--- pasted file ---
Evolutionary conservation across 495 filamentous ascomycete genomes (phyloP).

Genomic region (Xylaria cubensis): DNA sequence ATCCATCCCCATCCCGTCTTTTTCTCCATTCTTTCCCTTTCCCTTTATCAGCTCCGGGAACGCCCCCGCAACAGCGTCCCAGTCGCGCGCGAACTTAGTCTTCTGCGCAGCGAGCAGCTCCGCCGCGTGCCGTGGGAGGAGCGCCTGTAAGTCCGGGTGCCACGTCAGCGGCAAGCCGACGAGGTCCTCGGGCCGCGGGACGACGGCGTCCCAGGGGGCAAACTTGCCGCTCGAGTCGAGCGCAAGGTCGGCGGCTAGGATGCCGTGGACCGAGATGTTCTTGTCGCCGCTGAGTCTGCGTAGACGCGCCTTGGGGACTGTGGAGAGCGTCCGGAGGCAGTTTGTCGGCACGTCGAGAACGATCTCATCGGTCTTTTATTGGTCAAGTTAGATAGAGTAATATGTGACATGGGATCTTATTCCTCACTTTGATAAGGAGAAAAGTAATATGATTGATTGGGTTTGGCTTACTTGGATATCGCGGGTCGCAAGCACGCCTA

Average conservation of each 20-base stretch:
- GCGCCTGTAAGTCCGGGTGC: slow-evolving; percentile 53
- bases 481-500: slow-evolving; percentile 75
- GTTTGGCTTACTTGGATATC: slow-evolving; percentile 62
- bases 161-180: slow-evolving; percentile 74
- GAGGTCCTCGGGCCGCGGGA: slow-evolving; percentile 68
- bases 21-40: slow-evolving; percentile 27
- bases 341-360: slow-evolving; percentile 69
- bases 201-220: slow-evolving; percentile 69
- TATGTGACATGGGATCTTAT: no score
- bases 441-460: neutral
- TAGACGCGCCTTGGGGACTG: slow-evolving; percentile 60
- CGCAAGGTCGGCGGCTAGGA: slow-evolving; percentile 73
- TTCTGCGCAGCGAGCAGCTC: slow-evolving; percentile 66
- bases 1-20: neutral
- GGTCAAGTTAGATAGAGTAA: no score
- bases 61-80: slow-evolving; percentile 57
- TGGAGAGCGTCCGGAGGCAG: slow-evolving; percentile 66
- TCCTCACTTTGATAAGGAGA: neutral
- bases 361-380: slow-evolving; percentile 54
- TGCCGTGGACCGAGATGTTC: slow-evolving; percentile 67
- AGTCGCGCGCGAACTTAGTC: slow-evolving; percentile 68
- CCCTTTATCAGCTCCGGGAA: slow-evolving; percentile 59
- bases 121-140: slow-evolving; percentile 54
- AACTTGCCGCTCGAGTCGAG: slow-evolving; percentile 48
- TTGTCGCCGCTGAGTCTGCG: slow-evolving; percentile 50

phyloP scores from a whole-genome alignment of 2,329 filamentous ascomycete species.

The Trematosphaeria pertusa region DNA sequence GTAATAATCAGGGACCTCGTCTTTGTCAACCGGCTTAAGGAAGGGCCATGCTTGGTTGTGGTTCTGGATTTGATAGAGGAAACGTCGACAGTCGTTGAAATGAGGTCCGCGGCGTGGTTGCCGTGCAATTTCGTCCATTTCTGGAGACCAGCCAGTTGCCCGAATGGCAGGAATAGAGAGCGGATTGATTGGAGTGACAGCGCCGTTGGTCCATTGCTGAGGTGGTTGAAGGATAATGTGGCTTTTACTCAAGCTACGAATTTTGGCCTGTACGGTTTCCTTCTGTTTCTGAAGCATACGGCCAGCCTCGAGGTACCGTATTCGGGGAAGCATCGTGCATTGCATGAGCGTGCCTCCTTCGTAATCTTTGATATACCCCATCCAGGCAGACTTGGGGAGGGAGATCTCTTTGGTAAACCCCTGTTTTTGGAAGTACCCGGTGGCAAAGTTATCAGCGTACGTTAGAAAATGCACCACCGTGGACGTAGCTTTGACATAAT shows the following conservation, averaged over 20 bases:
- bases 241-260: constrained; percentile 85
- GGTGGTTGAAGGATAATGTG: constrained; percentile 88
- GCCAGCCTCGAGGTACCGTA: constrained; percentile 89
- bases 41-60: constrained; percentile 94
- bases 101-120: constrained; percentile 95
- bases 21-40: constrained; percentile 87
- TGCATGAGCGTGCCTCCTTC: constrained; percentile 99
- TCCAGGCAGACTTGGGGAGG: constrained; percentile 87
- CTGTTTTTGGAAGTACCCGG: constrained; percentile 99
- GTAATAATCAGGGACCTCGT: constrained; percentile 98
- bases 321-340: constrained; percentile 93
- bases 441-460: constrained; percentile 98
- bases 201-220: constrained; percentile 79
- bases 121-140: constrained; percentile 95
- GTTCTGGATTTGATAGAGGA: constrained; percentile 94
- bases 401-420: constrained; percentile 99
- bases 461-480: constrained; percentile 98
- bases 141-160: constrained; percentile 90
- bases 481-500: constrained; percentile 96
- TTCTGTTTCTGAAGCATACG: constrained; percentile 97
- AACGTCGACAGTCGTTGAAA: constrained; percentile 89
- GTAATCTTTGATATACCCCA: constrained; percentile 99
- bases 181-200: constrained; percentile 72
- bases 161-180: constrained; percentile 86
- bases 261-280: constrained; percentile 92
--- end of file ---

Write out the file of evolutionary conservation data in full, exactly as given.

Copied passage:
Evolutionary conservation across 495 filamentous ascomycete genomes (phyloP).

Genomic region (Xylaria cubensis): DNA sequence ATCCATCCCCATCCCGTCTTTTTCTCCATTCTTTCCCTTTCCCTTTATCAGCTCCGGGAACGCCCCCGCAACAGCGTCCCAGTCGCGCGCGAACTTAGTCTTCTGCGCAGCGAGCAGCTCCGCCGCGTGCCGTGGGAGGAGCGCCTGTAAGTCCGGGTGCCACGTCAGCGGCAAGCCGACGAGGTCCTCGGGCCGCGGGACGACGGCGTCCCAGGGGGCAAACTTGCCGCTCGAGTCGAGCGCAAGGTCGGCGGCTAGGATGCCGTGGACCGAGATGTTCTTGTCGCCGCTGAGTCTGCGTAGACGCGCCTTGGGGACTGTGGAGAGCGTCCGGAGGCAGTTTGTCGGCACGTCGAGAACGATCTCATCGGTCTTTTATTGGTCAAGTTAGATAGAGTAATATGTGACATGGGATCTTATTCCTCACTTTGATAAGGAGAAAAGTAATATGATTGATTGGGTTTGGCTTACTTGGATATCGCGGGTCGCAAGCACGCCTA

Average conservation of each 20-base stretch:
- GCGCCTGTAAGTCCGGGTGC: slow-evolving; percentile 53
- bases 481-500: slow-evolving; percentile 75
- GTTTGGCTTACTTGGATATC: slow-evolving; percentile 62
- bases 161-180: slow-evolving; percentile 74
- GAGGTCCTCGGGCCGCGGGA: slow-evolving; percentile 68
- bases 21-40: slow-evolving; percentile 27
- bases 341-360: slow-evolving; percentile 69
- bases 201-220: slow-evolving; percentile 69
- TATGTGACATGGGATCTTAT: no score
- bases 441-460: neutral
- TAGACGCGCCTTGGGGACTG: slow-evolving; percentile 60
- CGCAAGGTCGGCGGCTAGGA: slow-evolving; percentile 73
- TTCTGCGCAGCGAGCAGCTC: slow-evolving; percentile 66
- bases 1-20: neutral
- GGTCAAGTTAGATAGAGTAA: no score
- bases 61-80: slow-evolving; percentile 57
- TGGAGAGCGTCCGGAGGCAG: slow-evolving; percentile 66
- TCCTCACTTTGATAAGGAGA: neutral
- bases 361-380: slow-evolving; percentile 54
- TGCCGTGGACCGAGATGTTC: slow-evolving; percentile 67
- AGTCGCGCGCGAACTTAGTC: slow-evolving; percentile 68
- CCCTTTATCAGCTCCGGGAA: slow-evolving; percentile 59
- bases 121-140: slow-evolving; percentile 54
- AACTTGCCGCTCGAGTCGAG: slow-evolving; percentile 48
- TTGTCGCCGCTGAGTCTGCG: slow-evolving; percentile 50

phyloP scores from a whole-genome alignment of 2,329 filamentous ascomycete species.

The Trematosphaeria pertusa region DNA sequence GTAATAATCAGGGACCTCGTCTTTGTCAACCGGCTTAAGGAAGGGCCATGCTTGGTTGTGGTTCTGGATTTGATAGAGGAAACGTCGACAGTCGTTGAAATGAGGTCCGCGGCGTGGTTGCCGTGCAATTTCGTCCATTTCTGGAGACCAGCCAGTTGCCCGAATGGCAGGAATAGAGAGCGGATTGATTGGAGTGACAGCGCCGTTGGTCCATTGCTGAGGTGGTTGAAGGATAATGTGGCTTTTACTCAAGCTACGAATTTTGGCCTGTACGGTTTCCTTCTGTTTCTGAAGCATACGGCCAGCCTCGAGGTACCGTATTCGGGGAAGCATCGTGCATTGCATGAGCGTGCCTCCTTCGTAATCTTTGATATACCCCATCCAGGCAGACTTGGGGAGGGAGATCTCTTTGGTAAACCCCTGTTTTTGGAAGTACCCGGTGGCAAAGTTATCAGCGTACGTTAGAAAATGCACCACCGTGGACGTAGCTTTGACATAAT shows the following conservation, averaged over 20 bases:
- bases 241-260: constrained; percentile 85
- GGTGGTTGAAGGATAATGTG: constrained; percentile 88
- GCCAGCCTCGAGGTACCGTA: constrained; percentile 89
- bases 41-60: constrained; percentile 94
- bases 101-120: constrained; percentile 95
- bases 21-40: constrained; percentile 87
- TGCATGAGCGTGCCTCCTTC: constrained; percentile 99
- TCCAGGCAGACTTGGGGAGG: constrained; percentile 87
- CTGTTTTTGGAAGTACCCGG: constrained; percentile 99
- GTAATAATCAGGGACCTCGT: constrained; percentile 98
- bases 321-340: constrained; percentile 93
- bases 441-460: constrained; percentile 98
- bases 201-220: constrained; percentile 79
- bases 121-140: constrained; percentile 95
- GTTCTGGATTTGATAGAGGA: constrained; percentile 94
- bases 401-420: constrained; percentile 99
- bases 461-480: constrained; percentile 98
- bases 141-160: constrained; percentile 90
- bases 481-500: constrained; percentile 96
- TTCTGTTTCTGAAGCATACG: constrained; percentile 97
- AACGTCGACAGTCGTTGAAA: constrained; percentile 89
- GTAATCTTTGATATACCCCA: constrained; percentile 99
- bases 181-200: constrained; percentile 72
- bases 161-180: constrained; percentile 86
- bases 261-280: constrained; percentile 92